Europe, 1960

by Jack Swenson

On the way over, on the ship, I met a girl from Cleveland. She got very huffy about the city where she lived. Cleveland was a nice place, she said. She glared at me, daring me to say otherwise. In London I followed a pretty girl around an outdoor market snapping pictures. She tracked me down and planted herself in front of me, hands on hips. She scowled and wagged her finger. No photographs, she said. I stood by the tube entrance and read the notes posted by the girls on a bulletin board. Oh, my! My mind worked overtime. Eeny meany miney….  I couldn't decide. In the Louvre I met a girl from Las Vegas. She was in a room all by herself peering at a huge painting by Seurat. The painting was on loan from a gallery in Chicago. We stood there connecting the dots.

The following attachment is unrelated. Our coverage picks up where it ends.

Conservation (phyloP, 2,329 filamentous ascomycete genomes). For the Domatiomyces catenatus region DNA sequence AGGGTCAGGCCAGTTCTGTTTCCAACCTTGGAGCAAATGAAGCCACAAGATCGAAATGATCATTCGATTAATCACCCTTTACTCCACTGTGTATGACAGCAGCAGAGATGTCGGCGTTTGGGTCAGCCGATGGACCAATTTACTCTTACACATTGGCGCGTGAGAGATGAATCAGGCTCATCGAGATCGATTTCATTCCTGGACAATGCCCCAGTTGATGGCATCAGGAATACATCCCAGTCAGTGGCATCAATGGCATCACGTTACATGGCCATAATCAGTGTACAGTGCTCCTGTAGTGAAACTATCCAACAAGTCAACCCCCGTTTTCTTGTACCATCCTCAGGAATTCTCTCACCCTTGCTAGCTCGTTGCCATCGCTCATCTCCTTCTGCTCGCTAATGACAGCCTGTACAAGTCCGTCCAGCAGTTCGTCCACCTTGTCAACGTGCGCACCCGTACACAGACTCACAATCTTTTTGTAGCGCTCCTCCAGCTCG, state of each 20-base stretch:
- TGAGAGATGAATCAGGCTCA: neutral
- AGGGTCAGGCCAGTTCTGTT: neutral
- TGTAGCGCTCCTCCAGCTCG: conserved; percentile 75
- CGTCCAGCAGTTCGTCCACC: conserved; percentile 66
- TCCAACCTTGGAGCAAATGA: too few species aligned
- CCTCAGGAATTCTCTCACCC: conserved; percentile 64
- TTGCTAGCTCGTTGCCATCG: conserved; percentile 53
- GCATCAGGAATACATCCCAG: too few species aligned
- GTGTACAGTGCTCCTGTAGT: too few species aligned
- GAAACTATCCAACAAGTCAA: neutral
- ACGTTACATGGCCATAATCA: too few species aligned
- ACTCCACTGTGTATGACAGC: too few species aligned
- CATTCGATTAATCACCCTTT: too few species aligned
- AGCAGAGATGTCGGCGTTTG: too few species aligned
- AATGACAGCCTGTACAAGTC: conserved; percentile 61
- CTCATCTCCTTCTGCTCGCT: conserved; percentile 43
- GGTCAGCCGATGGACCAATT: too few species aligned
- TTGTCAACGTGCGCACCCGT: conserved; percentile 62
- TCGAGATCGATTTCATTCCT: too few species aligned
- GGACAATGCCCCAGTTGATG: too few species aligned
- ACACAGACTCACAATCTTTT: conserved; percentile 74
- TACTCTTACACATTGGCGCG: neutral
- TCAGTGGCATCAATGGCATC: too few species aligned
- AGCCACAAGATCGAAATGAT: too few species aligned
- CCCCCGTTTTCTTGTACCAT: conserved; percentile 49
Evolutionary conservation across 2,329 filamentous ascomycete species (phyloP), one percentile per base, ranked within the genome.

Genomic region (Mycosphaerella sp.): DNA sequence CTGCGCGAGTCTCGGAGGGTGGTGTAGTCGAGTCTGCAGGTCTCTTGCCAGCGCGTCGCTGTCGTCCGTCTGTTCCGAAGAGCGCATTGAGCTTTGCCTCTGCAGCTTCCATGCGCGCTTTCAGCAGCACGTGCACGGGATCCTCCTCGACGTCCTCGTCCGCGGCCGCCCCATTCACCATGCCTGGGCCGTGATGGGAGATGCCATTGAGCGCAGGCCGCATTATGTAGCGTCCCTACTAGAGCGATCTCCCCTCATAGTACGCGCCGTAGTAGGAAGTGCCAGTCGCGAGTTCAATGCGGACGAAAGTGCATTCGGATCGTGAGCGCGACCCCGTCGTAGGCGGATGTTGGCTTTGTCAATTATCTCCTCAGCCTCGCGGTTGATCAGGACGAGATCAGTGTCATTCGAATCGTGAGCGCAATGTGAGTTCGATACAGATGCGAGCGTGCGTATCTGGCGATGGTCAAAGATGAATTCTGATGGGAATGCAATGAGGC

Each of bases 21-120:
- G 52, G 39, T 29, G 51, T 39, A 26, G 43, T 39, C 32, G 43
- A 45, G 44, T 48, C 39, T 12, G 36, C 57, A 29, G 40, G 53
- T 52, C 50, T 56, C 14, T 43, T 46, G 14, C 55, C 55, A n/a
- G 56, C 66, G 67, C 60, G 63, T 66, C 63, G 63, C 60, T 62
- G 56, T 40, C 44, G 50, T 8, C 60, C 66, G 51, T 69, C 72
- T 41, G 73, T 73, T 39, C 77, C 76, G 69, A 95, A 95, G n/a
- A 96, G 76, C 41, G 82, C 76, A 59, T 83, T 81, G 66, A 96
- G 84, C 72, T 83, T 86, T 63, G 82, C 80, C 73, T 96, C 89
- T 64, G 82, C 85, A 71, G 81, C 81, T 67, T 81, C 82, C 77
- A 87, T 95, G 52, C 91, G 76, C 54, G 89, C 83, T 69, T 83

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I expected German girls to be fat. They were not. Blonde hair in bobs and braids. What happened to the hausfraus? Gone. Gone with the wind. The American girl and I sat at a picnic table outside the walls of the old city listening to a band play German marching songs. A trio of young sailors at a nearby table sang along. Old folks with sour faces sat at other tables looking at things we couldn't see. Everybody spoke English in Copenhagen. Everybody spoke English in Amsterdam, too, but nobody admitted it. One of our Dutch friends was telling a story. A girl with hairy legs glared at me. She didn't like me; I don't know why. I stood by the fire, took a book off the mantel, opened it, and something fell out. I picked it up. It was a fabric badge of some kind. I turned it over; it was a six-pointed star.